During Apple’s very public battle with Epic over the App Store and Fortnite, we learned a lot about the history of iMessage and how Apple’s executives were at one point split over whether or not to bring it to Android. The side that wanted to keep the messaging service as an Apple exclusive won the battle, leading us to a place where iMessage very much has a tight grip on iPhone users who have a fear of switching to an Android phone and becoming a “green bubble” in conversations with friends.
In a piece written by the Wall Street Journal over the weekend, several stories of iMessage being used to create tension between friends or in dating situations were shared. The stories, which focused mostly on teens and the shaming that can happen if one of their friends owns an Android phone and brings a green bubble to their conversation, aren’t new. We’ve heard all of this before. It has been well documented that the younger population isn’t fond of an Android user in their messaging space.
For those not familiar, all you really need to know is that when an iPhone user messages another iPhone user through iMessage (or “Messages”), they are basically sending an advanced chat, with the option to react to messages or send special emoji, have a more robust group experience with typing indicators, etc. If an Android user enters, they are entering through the ancient SMS or MMS protocols, where all of those advanced features don’t exist. So not only is their experience lessened by not being able to see the fun stuff their friends are incorporating into a group chat, information could also be missed. And of course, their bubble turns to green instead of the standard blue, highlighting their lesser experience.
Where this story took a turn this time around was when Google’s Hiroshi Lockheimer was quoted and then followed-up by commenting publicly on Twitter. The Android Twitter account also shared some thoughts.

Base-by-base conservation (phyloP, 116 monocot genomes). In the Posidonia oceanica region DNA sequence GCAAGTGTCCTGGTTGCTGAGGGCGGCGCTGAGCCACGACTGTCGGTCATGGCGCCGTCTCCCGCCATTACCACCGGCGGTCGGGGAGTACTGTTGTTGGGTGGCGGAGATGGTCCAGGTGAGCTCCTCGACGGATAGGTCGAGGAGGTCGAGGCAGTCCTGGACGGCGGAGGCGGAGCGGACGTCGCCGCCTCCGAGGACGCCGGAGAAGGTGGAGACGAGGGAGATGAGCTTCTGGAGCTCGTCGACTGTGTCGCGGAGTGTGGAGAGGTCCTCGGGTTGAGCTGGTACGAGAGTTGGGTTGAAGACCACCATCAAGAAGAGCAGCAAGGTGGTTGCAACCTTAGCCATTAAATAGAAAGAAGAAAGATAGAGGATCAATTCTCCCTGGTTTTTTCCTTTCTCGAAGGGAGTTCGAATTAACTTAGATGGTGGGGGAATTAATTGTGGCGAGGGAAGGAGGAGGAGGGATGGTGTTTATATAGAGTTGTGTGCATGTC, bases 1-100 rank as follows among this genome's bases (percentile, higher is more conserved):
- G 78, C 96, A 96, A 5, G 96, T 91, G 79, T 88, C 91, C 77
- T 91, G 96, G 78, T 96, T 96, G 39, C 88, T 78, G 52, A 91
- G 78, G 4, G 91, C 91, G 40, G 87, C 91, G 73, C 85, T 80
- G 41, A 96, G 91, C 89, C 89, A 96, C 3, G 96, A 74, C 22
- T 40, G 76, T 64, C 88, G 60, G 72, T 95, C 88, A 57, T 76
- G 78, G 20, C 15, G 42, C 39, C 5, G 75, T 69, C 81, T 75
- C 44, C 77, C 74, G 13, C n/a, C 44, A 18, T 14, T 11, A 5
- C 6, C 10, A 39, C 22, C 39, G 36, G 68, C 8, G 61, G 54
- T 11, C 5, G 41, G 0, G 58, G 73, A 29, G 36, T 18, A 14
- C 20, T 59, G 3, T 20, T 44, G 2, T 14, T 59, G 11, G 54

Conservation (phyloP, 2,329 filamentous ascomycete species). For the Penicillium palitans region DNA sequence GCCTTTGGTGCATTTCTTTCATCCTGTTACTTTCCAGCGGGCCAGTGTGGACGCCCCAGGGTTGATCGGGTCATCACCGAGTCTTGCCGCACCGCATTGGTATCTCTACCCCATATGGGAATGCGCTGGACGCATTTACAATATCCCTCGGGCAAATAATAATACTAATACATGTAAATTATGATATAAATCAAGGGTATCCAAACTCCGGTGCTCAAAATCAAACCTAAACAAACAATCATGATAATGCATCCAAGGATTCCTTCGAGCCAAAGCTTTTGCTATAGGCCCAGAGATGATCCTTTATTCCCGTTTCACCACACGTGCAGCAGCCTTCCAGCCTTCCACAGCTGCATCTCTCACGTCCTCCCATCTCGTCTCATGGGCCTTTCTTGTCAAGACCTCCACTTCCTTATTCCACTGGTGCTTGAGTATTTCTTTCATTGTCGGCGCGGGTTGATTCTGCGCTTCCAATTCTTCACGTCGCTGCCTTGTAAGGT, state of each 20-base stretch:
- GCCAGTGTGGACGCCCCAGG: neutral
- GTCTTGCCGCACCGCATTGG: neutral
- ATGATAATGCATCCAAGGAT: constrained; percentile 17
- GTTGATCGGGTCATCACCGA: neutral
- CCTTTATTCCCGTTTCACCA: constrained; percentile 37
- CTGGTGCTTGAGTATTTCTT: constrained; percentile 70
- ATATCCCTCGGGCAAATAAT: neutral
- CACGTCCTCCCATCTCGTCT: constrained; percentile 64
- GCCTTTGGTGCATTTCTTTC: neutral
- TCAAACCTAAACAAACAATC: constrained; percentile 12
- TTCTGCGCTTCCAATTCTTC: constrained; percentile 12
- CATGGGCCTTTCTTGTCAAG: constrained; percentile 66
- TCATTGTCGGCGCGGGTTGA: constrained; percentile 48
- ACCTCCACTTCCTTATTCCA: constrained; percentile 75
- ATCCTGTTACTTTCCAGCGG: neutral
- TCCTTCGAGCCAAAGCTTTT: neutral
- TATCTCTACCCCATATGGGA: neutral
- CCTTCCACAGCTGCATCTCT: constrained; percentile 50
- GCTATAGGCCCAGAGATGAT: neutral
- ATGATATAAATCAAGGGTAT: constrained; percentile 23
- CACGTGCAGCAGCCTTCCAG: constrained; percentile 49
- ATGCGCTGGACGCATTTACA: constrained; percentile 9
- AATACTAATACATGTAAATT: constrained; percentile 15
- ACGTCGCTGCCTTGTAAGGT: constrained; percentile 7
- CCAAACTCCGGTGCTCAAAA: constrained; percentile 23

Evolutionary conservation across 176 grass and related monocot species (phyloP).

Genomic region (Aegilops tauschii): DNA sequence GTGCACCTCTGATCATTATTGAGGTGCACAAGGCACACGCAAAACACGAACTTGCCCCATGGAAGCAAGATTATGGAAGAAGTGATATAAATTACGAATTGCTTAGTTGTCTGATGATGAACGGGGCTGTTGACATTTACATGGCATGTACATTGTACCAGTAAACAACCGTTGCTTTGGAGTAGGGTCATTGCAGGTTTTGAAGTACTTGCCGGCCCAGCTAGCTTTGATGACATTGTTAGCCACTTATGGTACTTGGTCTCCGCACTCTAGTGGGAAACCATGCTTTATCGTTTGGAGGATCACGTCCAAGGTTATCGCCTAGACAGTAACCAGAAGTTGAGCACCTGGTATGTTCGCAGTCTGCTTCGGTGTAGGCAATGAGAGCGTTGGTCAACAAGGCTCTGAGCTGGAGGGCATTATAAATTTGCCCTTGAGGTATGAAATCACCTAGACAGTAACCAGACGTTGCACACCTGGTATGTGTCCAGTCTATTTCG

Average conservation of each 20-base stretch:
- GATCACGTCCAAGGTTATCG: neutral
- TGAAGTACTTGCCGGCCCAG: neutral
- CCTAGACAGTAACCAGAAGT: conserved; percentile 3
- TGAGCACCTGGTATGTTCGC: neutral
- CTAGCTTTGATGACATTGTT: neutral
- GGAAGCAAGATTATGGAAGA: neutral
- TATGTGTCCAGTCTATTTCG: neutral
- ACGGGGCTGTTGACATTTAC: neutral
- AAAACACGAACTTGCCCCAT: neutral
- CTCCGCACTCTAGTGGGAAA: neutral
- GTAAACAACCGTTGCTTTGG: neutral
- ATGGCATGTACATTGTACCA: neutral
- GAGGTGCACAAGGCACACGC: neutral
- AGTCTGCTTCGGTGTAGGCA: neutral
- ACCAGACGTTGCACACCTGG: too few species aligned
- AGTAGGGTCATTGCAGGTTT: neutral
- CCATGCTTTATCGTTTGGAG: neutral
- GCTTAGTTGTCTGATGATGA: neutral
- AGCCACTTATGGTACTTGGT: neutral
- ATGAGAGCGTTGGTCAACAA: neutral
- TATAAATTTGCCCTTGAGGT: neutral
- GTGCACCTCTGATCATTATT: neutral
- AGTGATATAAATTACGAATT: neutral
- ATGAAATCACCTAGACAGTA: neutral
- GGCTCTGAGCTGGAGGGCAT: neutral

In the article, Lockheimer, the SVP of Android and several other divisions at Google, talked about how this green bubble non-sense doesn’t really have to exist. He mentioned that there are industry-wide solutions available to let everyone connect “without artificial limits.” He took that a step further on Twitter by calling out Apple’s “lock-in” of users with iMessage and that “a company that has humanity and equity as a core part of its marketing” shouldn’t be “using peer pressure and bullying as a way to sell products.”
Apple’s iMessage lock-in is a documented strategy. Using peer pressure and bullying as a way to sell products is disingenuous for a company that has humanity and equity as a core part of its marketing. The standards exist today to fix this. https://t.co/MiQqMUOrgn
— Hiroshi Lockheimer (@lockheimer) January 8, 2022
The Android account quote-Tweeted Lockheimer with a similar message that straight-up said, “iMessage should not benefit from bullying” and that everyone can “fix this as one industry.”
The fix they are referring to is likely RCS or Rich Communication Services, the messaging standard adopted by the entire mobile industry, who has spent years implementing the tech in messaging apps to give everyone a more robust experience. Google introduced RCS into its Messages app and have since brought on all of the major US carriers in support.
Apple, at least as of today, hasn’t shown any interest in adding RCS to iMessage. They are very aware of what they have going and how a messaging app like iMessage could keep users around for years because of a fear of missing out. Should they come around, I’d imagine Google would be more than open to helping them implement the global standard. It also wouldn’t be terrible to see Apple finally bring iMessage to Android to rid the world of bubbles and the stories described above.
- UPDATE: Yep, Hiroshi Lockheimer is simply asking that Apple implement RCS and has offered once again to help make it happen.
We’re not asking Apple to make iMessage available on Android. We’re asking Apple to support the industry standard for modern messaging (RCS) in iMessage, just as they support the older SMS / MMS standards.
— Hiroshi Lockheimer (@lockheimer) January 10, 2022